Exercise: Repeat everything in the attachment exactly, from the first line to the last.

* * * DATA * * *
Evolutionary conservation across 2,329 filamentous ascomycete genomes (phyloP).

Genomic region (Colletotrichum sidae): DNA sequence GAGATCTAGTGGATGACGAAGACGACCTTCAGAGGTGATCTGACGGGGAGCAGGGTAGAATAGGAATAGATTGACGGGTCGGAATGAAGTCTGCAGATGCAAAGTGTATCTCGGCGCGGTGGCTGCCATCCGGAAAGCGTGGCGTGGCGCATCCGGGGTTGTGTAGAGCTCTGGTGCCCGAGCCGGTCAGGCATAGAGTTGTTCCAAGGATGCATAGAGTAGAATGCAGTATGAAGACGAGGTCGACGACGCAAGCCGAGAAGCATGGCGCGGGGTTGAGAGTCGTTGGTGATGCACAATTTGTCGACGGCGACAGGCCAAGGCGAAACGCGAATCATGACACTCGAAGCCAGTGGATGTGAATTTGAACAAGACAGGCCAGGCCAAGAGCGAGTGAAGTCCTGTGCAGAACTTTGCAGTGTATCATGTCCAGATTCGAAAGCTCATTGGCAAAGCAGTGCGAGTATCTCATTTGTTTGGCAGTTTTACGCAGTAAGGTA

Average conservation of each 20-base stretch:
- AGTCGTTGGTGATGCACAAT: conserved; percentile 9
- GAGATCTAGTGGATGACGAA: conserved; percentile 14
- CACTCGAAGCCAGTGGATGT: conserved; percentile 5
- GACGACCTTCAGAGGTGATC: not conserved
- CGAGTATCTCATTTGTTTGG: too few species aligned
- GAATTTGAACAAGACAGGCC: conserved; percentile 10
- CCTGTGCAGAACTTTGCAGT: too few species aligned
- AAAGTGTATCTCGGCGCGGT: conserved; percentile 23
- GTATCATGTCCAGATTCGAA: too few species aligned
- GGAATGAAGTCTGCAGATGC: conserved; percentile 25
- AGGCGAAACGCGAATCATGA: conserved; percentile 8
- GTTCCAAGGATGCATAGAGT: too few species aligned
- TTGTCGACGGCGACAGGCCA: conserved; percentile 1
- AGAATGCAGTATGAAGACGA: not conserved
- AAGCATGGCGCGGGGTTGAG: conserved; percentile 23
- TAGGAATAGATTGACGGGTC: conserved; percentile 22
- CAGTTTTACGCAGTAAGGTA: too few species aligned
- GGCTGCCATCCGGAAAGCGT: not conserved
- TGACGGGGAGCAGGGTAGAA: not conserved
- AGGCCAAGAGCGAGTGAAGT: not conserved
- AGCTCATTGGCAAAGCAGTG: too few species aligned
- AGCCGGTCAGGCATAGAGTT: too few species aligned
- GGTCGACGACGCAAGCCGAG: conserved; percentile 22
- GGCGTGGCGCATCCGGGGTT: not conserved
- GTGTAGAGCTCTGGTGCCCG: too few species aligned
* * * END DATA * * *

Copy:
Evolutionary conservation across 2,329 filamentous ascomycete genomes (phyloP).

Genomic region (Colletotrichum sidae): DNA sequence GAGATCTAGTGGATGACGAAGACGACCTTCAGAGGTGATCTGACGGGGAGCAGGGTAGAATAGGAATAGATTGACGGGTCGGAATGAAGTCTGCAGATGCAAAGTGTATCTCGGCGCGGTGGCTGCCATCCGGAAAGCGTGGCGTGGCGCATCCGGGGTTGTGTAGAGCTCTGGTGCCCGAGCCGGTCAGGCATAGAGTTGTTCCAAGGATGCATAGAGTAGAATGCAGTATGAAGACGAGGTCGACGACGCAAGCCGAGAAGCATGGCGCGGGGTTGAGAGTCGTTGGTGATGCACAATTTGTCGACGGCGACAGGCCAAGGCGAAACGCGAATCATGACACTCGAAGCCAGTGGATGTGAATTTGAACAAGACAGGCCAGGCCAAGAGCGAGTGAAGTCCTGTGCAGAACTTTGCAGTGTATCATGTCCAGATTCGAAAGCTCATTGGCAAAGCAGTGCGAGTATCTCATTTGTTTGGCAGTTTTACGCAGTAAGGTA

Average conservation of each 20-base stretch:
- AGTCGTTGGTGATGCACAAT: conserved; percentile 9
- GAGATCTAGTGGATGACGAA: conserved; percentile 14
- CACTCGAAGCCAGTGGATGT: conserved; percentile 5
- GACGACCTTCAGAGGTGATC: not conserved
- CGAGTATCTCATTTGTTTGG: too few species aligned
- GAATTTGAACAAGACAGGCC: conserved; percentile 10
- CCTGTGCAGAACTTTGCAGT: too few species aligned
- AAAGTGTATCTCGGCGCGGT: conserved; percentile 23
- GTATCATGTCCAGATTCGAA: too few species aligned
- GGAATGAAGTCTGCAGATGC: conserved; percentile 25
- AGGCGAAACGCGAATCATGA: conserved; percentile 8
- GTTCCAAGGATGCATAGAGT: too few species aligned
- TTGTCGACGGCGACAGGCCA: conserved; percentile 1
- AGAATGCAGTATGAAGACGA: not conserved
- AAGCATGGCGCGGGGTTGAG: conserved; percentile 23
- TAGGAATAGATTGACGGGTC: conserved; percentile 22
- CAGTTTTACGCAGTAAGGTA: too few species aligned
- GGCTGCCATCCGGAAAGCGT: not conserved
- TGACGGGGAGCAGGGTAGAA: not conserved
- AGGCCAAGAGCGAGTGAAGT: not conserved
- AGCTCATTGGCAAAGCAGTG: too few species aligned
- AGCCGGTCAGGCATAGAGTT: too few species aligned
- GGTCGACGACGCAAGCCGAG: conserved; percentile 22
- GGCGTGGCGCATCCGGGGTT: not conserved
- GTGTAGAGCTCTGGTGCCCG: too few species aligned